Sunday, March 22, 2009
Comrades: Almost a Love Story
Tian mi mi; drama, Hong Kong / China / USA, 1996; D: Peter Chan, S: Maggie Cheung, Leon Lai, Eric Tsang, Christopher Doyle
In '86, the coiled Jun leaves the northern China to immigrate to Hong Kong. there he transports food with a bicycle, gets a 2.000 $ salary for it, while he meets waitress Qiao in a restaurant. She sends him to a private school to learn English which would enable him to get a better job. A year later, Jun and Qiao become close friends and even end up in bed even though he has a fiancee. Jun gets married to his fiancee while Qiao starts a relationship with mobster Bao. In '90, Jun admits to his wife that he still loves Qiao, upon which she throws him out of the apartment. He returns to Qiao, but she goes with Bao on a ship to Taiwan. In '93, in New York, Bao gets murdered, while Qiao meets Jun again.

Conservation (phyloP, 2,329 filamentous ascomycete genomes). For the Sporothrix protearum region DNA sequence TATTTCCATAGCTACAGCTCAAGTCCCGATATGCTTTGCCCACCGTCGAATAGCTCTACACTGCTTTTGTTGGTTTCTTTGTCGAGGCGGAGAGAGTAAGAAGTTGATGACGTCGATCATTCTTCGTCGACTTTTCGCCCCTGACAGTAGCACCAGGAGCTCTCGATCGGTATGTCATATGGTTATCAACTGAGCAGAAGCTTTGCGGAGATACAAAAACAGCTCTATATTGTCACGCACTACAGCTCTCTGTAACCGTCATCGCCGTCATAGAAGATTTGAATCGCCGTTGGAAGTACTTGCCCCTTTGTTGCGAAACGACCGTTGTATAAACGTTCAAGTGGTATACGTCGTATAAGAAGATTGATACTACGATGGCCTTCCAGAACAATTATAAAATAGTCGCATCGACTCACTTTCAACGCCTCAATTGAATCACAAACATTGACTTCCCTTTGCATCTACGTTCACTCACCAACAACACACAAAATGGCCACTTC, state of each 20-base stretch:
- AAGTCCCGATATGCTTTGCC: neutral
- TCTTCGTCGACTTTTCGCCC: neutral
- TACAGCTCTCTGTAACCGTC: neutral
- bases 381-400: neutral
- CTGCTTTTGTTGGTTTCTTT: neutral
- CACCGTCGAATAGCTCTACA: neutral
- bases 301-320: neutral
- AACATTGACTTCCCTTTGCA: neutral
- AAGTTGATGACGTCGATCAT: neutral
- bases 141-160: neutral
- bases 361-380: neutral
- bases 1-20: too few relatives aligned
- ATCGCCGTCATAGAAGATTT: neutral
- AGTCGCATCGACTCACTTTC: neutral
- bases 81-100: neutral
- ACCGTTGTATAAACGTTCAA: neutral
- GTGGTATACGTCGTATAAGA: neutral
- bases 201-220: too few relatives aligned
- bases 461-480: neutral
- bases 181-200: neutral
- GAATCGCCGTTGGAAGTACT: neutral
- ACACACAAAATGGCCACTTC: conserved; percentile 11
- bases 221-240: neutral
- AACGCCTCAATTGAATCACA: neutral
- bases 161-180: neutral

"Comrades: Almost a Love Story" is a gentle love story that in a conventional, but intriguing way implies that the love between the characters Qiao and Jun is so destines that it can't be avoided, no matter how long they avoid each other and have relationships with someone else. That message is slightly un-elaborated, yet the story has enough attractions to keep the viewers' attention. For instance, the exposition is amusing since the rural inhabitant Jun arrives to urban Hong Kong for the first time and does something he never did before - he buys a hamburger in McDonald's. Other gentle humorous moments - like when his English teacher (Christoher Doyle) teaches him lines like "Go to hell!" or when he meets a singer on the street and begs her to give an autograph on the back of his jacket - give color to the story that shows sad emotions of the two characters. Still, the character of Qiao (excellent Maggie Cheung) is so much more interesting due to the fact that the film presented them in a more subtle way. The camera movements are dynamic and fluid, yet the story still mildly underwhelms since it's not focused and lacks real intensity.